But relying on Pakistan to broker peace with the Taliban may not work, say experts.
A political settlement with Taliban is the only way to bring about an end to the conflict in Afghanistan, a group of experts who focus on the region said, hours after a blast killed at least 90 people, bringing the war to the doorstep of the tottering U.S.-supported government in Kabul. But relying on Pakistan to broker peace with the Taliban — as the U.S. has been doing for years — may not yield the desired result, and military pressure must compel the insurgents to come to the negotiating table, these experts said.
The U.S. approach to resolving the Afghanistan situation must be narrowly focussed on the conflict and leave out other regional questions, said Ashley J. Tellis, the Tata Chair for Strategic Affairs at Carnegie Endowment for International Peace.
‘U.S. Policy in Afghanistan: Changing Strategies, Preserving Gains”, a report he co-authored with another expert Jeff Eggers, argues that “regional options — resolving the India-Pakistan conflict, creating a neutral Afghanistan, or squeezing Pakistan — are too difficult to rely on alone.”
“Since a counterterrorism-only solution is unlikely to be efficacious, the U.S. should prioritise reaching a political settlement with the Taliban while continuing to bolster the Afghan state and its security forces,” the authors argued.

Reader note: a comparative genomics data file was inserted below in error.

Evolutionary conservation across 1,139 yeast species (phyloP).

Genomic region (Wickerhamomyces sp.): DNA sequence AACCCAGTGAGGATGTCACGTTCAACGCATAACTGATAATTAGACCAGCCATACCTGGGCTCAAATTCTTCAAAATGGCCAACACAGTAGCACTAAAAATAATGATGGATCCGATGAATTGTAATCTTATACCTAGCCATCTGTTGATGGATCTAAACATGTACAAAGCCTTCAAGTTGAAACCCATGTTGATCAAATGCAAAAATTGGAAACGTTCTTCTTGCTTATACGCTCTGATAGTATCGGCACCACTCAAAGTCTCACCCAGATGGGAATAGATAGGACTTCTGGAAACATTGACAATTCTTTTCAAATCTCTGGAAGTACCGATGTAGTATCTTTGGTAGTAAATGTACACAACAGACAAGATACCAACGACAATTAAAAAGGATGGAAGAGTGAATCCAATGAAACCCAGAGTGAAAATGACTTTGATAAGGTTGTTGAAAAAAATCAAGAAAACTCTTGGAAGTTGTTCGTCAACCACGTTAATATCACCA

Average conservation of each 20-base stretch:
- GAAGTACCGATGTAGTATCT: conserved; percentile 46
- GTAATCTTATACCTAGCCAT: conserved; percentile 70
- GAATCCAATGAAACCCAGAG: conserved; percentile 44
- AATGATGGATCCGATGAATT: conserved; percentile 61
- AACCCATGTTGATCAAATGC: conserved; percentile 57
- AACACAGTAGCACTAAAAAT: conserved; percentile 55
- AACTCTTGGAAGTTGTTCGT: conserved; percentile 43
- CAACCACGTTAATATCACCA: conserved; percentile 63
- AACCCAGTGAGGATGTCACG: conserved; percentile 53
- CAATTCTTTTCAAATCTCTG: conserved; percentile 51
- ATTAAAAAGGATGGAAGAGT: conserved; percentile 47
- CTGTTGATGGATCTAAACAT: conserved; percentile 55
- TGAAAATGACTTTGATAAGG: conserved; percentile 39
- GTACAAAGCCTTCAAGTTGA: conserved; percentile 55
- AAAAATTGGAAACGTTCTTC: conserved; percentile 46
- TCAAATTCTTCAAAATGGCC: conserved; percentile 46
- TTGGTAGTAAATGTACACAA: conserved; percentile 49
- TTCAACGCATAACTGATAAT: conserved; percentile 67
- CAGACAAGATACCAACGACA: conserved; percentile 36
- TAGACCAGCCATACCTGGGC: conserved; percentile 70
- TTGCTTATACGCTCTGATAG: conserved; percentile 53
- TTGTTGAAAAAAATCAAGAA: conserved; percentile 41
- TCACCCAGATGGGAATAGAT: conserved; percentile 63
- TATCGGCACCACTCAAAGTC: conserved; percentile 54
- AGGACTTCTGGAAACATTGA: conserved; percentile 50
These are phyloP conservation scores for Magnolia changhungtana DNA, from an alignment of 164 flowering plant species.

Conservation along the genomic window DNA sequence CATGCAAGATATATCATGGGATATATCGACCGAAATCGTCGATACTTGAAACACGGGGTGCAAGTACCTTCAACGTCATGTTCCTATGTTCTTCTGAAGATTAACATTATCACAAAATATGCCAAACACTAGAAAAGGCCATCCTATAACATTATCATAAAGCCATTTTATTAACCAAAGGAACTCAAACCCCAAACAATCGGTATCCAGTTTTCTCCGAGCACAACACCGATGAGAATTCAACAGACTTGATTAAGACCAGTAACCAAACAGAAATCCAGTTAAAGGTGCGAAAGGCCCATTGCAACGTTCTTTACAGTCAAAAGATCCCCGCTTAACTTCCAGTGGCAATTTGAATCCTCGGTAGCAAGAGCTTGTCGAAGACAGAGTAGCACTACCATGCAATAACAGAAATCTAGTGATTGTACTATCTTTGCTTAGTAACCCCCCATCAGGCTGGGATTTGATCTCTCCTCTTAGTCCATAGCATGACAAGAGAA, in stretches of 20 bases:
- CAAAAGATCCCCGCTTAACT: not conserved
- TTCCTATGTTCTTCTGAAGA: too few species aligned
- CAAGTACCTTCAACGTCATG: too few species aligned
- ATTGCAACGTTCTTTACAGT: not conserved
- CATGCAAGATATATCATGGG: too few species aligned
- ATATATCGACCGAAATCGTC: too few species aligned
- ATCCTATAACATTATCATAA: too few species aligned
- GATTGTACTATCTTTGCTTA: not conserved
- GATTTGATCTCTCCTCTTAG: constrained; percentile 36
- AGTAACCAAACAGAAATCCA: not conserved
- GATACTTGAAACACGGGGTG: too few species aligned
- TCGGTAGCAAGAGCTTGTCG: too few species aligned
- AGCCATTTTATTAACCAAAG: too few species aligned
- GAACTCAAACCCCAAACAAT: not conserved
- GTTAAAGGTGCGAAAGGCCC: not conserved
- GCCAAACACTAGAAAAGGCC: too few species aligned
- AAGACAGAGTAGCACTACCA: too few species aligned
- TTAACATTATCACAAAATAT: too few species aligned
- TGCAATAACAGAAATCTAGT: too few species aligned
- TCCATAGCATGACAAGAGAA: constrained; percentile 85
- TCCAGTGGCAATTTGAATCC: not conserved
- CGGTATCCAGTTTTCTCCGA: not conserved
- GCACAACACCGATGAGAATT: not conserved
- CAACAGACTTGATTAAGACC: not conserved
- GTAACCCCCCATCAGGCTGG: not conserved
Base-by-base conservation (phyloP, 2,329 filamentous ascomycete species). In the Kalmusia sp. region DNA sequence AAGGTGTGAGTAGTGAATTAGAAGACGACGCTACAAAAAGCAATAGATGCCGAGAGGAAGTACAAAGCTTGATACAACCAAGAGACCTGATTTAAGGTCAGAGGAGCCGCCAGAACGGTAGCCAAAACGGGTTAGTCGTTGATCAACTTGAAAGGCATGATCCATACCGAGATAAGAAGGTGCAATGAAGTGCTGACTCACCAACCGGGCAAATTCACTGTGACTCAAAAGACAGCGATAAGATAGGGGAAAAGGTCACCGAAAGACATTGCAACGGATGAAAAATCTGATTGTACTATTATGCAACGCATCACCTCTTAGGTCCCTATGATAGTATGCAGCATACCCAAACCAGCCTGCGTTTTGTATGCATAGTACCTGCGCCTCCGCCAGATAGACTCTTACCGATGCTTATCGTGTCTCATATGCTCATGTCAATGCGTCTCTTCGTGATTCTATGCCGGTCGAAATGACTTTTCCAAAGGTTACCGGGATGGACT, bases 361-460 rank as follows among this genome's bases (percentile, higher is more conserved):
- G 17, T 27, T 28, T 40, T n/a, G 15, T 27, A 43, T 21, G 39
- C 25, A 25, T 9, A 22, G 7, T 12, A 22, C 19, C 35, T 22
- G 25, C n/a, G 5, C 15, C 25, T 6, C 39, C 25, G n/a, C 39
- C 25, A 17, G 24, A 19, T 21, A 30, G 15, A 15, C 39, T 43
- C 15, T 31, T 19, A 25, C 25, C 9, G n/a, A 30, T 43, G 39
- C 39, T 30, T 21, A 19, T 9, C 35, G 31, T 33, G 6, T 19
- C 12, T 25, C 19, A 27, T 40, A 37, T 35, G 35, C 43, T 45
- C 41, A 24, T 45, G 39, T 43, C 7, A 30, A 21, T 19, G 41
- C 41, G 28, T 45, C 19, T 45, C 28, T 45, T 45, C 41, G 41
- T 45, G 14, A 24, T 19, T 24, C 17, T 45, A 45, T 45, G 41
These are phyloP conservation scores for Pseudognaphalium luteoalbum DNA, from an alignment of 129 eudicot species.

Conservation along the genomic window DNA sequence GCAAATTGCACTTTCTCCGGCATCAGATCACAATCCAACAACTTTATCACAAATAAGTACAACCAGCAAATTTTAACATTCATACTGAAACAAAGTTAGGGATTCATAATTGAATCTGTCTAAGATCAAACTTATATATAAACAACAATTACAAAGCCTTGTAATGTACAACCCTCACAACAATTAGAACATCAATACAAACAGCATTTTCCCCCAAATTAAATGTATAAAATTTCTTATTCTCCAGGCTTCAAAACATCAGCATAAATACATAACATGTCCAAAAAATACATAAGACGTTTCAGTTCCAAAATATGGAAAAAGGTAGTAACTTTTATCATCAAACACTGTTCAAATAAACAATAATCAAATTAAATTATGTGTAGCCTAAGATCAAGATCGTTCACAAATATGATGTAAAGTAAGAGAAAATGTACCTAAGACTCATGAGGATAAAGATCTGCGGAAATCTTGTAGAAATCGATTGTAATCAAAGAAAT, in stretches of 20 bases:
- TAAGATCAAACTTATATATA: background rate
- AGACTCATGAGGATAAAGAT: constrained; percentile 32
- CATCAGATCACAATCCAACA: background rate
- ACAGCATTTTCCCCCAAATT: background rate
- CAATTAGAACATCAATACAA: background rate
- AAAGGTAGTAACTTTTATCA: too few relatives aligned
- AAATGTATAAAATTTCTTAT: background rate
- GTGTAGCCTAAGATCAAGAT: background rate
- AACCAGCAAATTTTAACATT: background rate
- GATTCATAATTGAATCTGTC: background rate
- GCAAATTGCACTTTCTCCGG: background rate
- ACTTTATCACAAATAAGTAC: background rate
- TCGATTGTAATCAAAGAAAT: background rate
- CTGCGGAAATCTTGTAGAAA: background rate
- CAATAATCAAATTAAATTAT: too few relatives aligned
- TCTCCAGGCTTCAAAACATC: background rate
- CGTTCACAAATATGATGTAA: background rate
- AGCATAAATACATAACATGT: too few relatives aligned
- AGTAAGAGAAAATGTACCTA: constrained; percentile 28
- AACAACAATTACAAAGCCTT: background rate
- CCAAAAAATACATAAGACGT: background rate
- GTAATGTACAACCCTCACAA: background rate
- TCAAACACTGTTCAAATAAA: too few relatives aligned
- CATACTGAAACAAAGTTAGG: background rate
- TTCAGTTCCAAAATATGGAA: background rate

The Trump administration is reviewing the U.S.’s Afghanistan policy and is likely to announce a new approach in the next few days. The U.S. commander in Afghanistan has asked for a moderate increase in troops levels and the administration is likely to approve an additional 3,000 to 5,000 troops to the existing 84,00. A U.S. military spokesperson in Kabul told the National Public Radio on Wednesday that the additional numbers are required to fill in some gaps in the training and support missions that the U.S. undertake in Afghanistan.
Husain Haqqani, Senior Fellow at Hudson Institute, said the U.S. must stop announcing timelines for leaving Afghanistan. “The only way to escape from Afghanistan is to say that we have no intention of leaving. Whatever else you do, don’t put a timeline,” Mr. Haqqani said, recalling a statement by a Taliban leader who said, “we have the time and Americans have the watches”.
“All wars end in a political settlement. But Taliban is not any other group. For them, time is not important and worldly goods are not important,” said Mr. Haqqani.
He said Pakistan’s argument that India was fighting a proxy war against it in Afghanistan was misplaced and exaggerated.
“Stop fantasising that Pakistan would help broker peace with Taliban. Try to talk directly to the Taliban,” he said.